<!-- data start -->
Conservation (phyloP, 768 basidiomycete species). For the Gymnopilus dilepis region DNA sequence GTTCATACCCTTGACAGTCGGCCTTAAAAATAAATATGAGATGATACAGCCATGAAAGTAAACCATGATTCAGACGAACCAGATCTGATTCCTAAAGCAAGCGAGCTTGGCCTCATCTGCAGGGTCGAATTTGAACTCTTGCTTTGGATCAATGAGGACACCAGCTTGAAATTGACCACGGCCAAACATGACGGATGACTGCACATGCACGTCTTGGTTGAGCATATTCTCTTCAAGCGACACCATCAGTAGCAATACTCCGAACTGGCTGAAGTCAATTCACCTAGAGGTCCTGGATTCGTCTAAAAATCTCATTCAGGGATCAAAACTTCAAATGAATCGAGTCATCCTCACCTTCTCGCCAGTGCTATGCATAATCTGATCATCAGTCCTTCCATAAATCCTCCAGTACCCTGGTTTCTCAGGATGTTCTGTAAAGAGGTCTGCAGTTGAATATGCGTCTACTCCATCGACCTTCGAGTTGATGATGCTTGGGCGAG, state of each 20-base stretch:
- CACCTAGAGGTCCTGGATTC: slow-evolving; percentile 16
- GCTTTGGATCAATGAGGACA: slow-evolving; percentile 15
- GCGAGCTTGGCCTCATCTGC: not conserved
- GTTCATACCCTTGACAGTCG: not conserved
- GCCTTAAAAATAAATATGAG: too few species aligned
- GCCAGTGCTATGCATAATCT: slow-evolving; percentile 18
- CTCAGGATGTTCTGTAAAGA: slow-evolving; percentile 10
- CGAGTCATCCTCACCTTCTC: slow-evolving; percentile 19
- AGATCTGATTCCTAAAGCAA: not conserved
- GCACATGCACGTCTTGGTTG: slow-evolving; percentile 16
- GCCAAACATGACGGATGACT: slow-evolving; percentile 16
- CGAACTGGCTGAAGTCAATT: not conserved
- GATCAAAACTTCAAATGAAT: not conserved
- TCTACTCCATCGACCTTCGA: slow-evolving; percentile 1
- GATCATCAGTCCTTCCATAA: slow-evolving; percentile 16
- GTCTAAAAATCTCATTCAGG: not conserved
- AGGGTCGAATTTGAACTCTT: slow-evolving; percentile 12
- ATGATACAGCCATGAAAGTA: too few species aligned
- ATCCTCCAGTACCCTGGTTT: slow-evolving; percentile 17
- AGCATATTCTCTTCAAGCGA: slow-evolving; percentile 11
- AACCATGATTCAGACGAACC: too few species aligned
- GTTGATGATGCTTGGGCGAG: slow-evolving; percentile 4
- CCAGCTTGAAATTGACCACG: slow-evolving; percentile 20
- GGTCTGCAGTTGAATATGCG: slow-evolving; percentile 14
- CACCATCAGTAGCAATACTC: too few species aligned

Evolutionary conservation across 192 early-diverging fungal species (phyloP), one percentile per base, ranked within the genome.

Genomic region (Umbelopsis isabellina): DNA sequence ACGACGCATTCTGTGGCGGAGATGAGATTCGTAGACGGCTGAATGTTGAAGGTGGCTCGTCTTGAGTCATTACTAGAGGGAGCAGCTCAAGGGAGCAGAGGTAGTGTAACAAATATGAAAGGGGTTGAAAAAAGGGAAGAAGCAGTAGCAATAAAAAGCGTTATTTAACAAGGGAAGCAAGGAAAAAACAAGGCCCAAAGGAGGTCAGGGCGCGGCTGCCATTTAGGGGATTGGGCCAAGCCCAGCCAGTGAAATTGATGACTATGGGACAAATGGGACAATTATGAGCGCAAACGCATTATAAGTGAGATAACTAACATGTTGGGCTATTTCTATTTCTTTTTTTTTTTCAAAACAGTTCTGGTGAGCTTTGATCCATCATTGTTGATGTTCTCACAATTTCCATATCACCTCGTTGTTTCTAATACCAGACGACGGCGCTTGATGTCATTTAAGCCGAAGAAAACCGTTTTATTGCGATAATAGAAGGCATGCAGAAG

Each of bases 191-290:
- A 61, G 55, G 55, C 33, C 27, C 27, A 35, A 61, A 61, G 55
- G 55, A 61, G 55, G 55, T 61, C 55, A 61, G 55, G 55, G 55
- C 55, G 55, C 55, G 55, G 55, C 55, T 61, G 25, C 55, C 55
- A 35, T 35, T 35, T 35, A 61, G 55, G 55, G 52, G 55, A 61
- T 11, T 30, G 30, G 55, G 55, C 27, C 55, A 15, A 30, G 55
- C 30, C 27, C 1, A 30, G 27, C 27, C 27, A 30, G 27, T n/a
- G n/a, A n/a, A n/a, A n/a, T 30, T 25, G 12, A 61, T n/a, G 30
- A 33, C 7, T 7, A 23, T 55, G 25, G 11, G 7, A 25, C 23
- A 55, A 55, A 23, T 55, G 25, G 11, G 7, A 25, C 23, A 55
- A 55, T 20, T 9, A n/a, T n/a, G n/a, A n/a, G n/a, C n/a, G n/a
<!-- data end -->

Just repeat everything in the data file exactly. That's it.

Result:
Conservation (phyloP, 768 basidiomycete species). For the Gymnopilus dilepis region DNA sequence GTTCATACCCTTGACAGTCGGCCTTAAAAATAAATATGAGATGATACAGCCATGAAAGTAAACCATGATTCAGACGAACCAGATCTGATTCCTAAAGCAAGCGAGCTTGGCCTCATCTGCAGGGTCGAATTTGAACTCTTGCTTTGGATCAATGAGGACACCAGCTTGAAATTGACCACGGCCAAACATGACGGATGACTGCACATGCACGTCTTGGTTGAGCATATTCTCTTCAAGCGACACCATCAGTAGCAATACTCCGAACTGGCTGAAGTCAATTCACCTAGAGGTCCTGGATTCGTCTAAAAATCTCATTCAGGGATCAAAACTTCAAATGAATCGAGTCATCCTCACCTTCTCGCCAGTGCTATGCATAATCTGATCATCAGTCCTTCCATAAATCCTCCAGTACCCTGGTTTCTCAGGATGTTCTGTAAAGAGGTCTGCAGTTGAATATGCGTCTACTCCATCGACCTTCGAGTTGATGATGCTTGGGCGAG, state of each 20-base stretch:
- CACCTAGAGGTCCTGGATTC: slow-evolving; percentile 16
- GCTTTGGATCAATGAGGACA: slow-evolving; percentile 15
- GCGAGCTTGGCCTCATCTGC: not conserved
- GTTCATACCCTTGACAGTCG: not conserved
- GCCTTAAAAATAAATATGAG: too few species aligned
- GCCAGTGCTATGCATAATCT: slow-evolving; percentile 18
- CTCAGGATGTTCTGTAAAGA: slow-evolving; percentile 10
- CGAGTCATCCTCACCTTCTC: slow-evolving; percentile 19
- AGATCTGATTCCTAAAGCAA: not conserved
- GCACATGCACGTCTTGGTTG: slow-evolving; percentile 16
- GCCAAACATGACGGATGACT: slow-evolving; percentile 16
- CGAACTGGCTGAAGTCAATT: not conserved
- GATCAAAACTTCAAATGAAT: not conserved
- TCTACTCCATCGACCTTCGA: slow-evolving; percentile 1
- GATCATCAGTCCTTCCATAA: slow-evolving; percentile 16
- GTCTAAAAATCTCATTCAGG: not conserved
- AGGGTCGAATTTGAACTCTT: slow-evolving; percentile 12
- ATGATACAGCCATGAAAGTA: too few species aligned
- ATCCTCCAGTACCCTGGTTT: slow-evolving; percentile 17
- AGCATATTCTCTTCAAGCGA: slow-evolving; percentile 11
- AACCATGATTCAGACGAACC: too few species aligned
- GTTGATGATGCTTGGGCGAG: slow-evolving; percentile 4
- CCAGCTTGAAATTGACCACG: slow-evolving; percentile 20
- GGTCTGCAGTTGAATATGCG: slow-evolving; percentile 14
- CACCATCAGTAGCAATACTC: too few species aligned

Evolutionary conservation across 192 early-diverging fungal species (phyloP), one percentile per base, ranked within the genome.

Genomic region (Umbelopsis isabellina): DNA sequence ACGACGCATTCTGTGGCGGAGATGAGATTCGTAGACGGCTGAATGTTGAAGGTGGCTCGTCTTGAGTCATTACTAGAGGGAGCAGCTCAAGGGAGCAGAGGTAGTGTAACAAATATGAAAGGGGTTGAAAAAAGGGAAGAAGCAGTAGCAATAAAAAGCGTTATTTAACAAGGGAAGCAAGGAAAAAACAAGGCCCAAAGGAGGTCAGGGCGCGGCTGCCATTTAGGGGATTGGGCCAAGCCCAGCCAGTGAAATTGATGACTATGGGACAAATGGGACAATTATGAGCGCAAACGCATTATAAGTGAGATAACTAACATGTTGGGCTATTTCTATTTCTTTTTTTTTTTCAAAACAGTTCTGGTGAGCTTTGATCCATCATTGTTGATGTTCTCACAATTTCCATATCACCTCGTTGTTTCTAATACCAGACGACGGCGCTTGATGTCATTTAAGCCGAAGAAAACCGTTTTATTGCGATAATAGAAGGCATGCAGAAG

Each of bases 191-290:
- A 61, G 55, G 55, C 33, C 27, C 27, A 35, A 61, A 61, G 55
- G 55, A 61, G 55, G 55, T 61, C 55, A 61, G 55, G 55, G 55
- C 55, G 55, C 55, G 55, G 55, C 55, T 61, G 25, C 55, C 55
- A 35, T 35, T 35, T 35, A 61, G 55, G 55, G 52, G 55, A 61
- T 11, T 30, G 30, G 55, G 55, C 27, C 55, A 15, A 30, G 55
- C 30, C 27, C 1, A 30, G 27, C 27, C 27, A 30, G 27, T n/a
- G n/a, A n/a, A n/a, A n/a, T 30, T 25, G 12, A 61, T n/a, G 30
- A 33, C 7, T 7, A 23, T 55, G 25, G 11, G 7, A 25, C 23
- A 55, A 55, A 23, T 55, G 25, G 11, G 7, A 25, C 23, A 55
- A 55, T 20, T 9, A n/a, T n/a, G n/a, A n/a, G n/a, C n/a, G n/a